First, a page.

From Booklist, Copyright (c) American Library Association. Used with permission. Review by Publisher's Weekly Review

Rambling about his native Great Britain, writer and archaeologist Adams (The Wisdom of Trees) reveals the subtle ways in which the past permeates the present, despite the presence of modern motorways and housing developments. "I went to Wessex to walk with the heroes of the Dark Ages," he writes, "not to praise them, but to understand how a mythic past has infiltrated the fabric of the landscape." Adams peers into the countryside and sees what was once there, imagining the inhabitants of centuries past. Archeology can say what happened, but "rarely can it say why." Part history lesson, part travelogue, and part philosophical musing, this book reminds readers of a world in which time and distance were measured differently. This is not an idyllic journey. There are blisters, mud, cold, more mud, and encounters with a "megalithic tentacle roundabout" and a business park that is "a creepy landscape, overdesigned, inorganic, and inhuman." This is a book to savor; as readers travel with Adams, noting meetings with strangers, discoveries of ancient shrines and henges, and enjoying intimate contact with the surroundings, they will long to get some hiking boots and a staff to follow these forgotten trails. Photos. (Oct.) © Copyright PWxyz, LLC. All rights reserved.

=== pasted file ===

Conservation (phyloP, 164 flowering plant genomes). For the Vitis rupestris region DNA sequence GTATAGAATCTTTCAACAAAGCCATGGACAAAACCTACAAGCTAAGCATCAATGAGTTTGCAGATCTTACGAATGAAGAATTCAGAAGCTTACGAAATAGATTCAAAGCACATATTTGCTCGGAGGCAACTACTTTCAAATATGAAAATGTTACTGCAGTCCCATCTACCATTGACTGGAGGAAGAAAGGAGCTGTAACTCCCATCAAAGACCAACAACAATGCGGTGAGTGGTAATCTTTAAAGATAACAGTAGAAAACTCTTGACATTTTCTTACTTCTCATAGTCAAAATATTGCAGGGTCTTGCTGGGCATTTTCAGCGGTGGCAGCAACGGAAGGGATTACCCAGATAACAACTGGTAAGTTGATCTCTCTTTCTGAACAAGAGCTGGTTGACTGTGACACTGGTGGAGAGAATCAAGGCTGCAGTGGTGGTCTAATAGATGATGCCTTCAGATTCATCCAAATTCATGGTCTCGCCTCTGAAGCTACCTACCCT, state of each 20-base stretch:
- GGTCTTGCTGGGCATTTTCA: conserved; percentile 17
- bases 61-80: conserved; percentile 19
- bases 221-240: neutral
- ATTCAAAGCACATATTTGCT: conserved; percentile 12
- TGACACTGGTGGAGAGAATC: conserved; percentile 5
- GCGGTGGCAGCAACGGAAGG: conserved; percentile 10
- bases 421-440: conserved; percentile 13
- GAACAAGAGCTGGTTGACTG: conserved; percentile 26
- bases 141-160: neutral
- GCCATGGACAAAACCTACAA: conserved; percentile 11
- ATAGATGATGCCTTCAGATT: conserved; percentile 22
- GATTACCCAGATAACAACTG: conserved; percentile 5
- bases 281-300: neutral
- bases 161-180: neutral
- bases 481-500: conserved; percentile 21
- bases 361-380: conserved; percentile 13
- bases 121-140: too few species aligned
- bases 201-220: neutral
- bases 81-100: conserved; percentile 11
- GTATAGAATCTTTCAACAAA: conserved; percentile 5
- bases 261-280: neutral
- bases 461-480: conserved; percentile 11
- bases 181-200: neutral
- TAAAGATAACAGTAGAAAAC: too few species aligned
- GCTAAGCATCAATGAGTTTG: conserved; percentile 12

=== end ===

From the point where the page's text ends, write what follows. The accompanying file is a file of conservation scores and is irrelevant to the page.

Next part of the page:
(c) Copyright PWxyz, LLC. All rights reserved Review by Library Journal Review

Part travelog, part history, and part philosophical musing, this work by Adams (The King in the North) explores Britain's Dark Ages (400-900s CE) through various walk-abouts across the island's landscape. These are not ramblings but planned routes that try to encompass various ruins, historical sites, and even modern cities along the way. Each route is the individual theme of each chapter and also prescribes the past that Adams, a noted archaeologist, touches on. History is not the only aim of the book, though. Adams fills each chapter with asides about modern Britain to show how past and future collide and intersect in ways as old as they are new. For those who aren't familiar with British geography or early British history, having a map or historical atlas nearby is recommended as a quick reference to help add context to the small maps included.- -VERDICT A fascinating read for medievalists and history buffs. Readers will savor the almost whimsical happenstance; instead of a strict chronology, the volume is meant to be read however one wants, in chapter order or jumping among sections.-Laura Hiatt, Fort Collins, CO © Copyright 2016. Library Journals LLC, a wholly owned subsidiary of Media Source, Inc. No redistribution permitted.

(c) Copyright Library Journals LLC, a wholly owned subsidiary of Media Source, Inc. No redistribution permitted.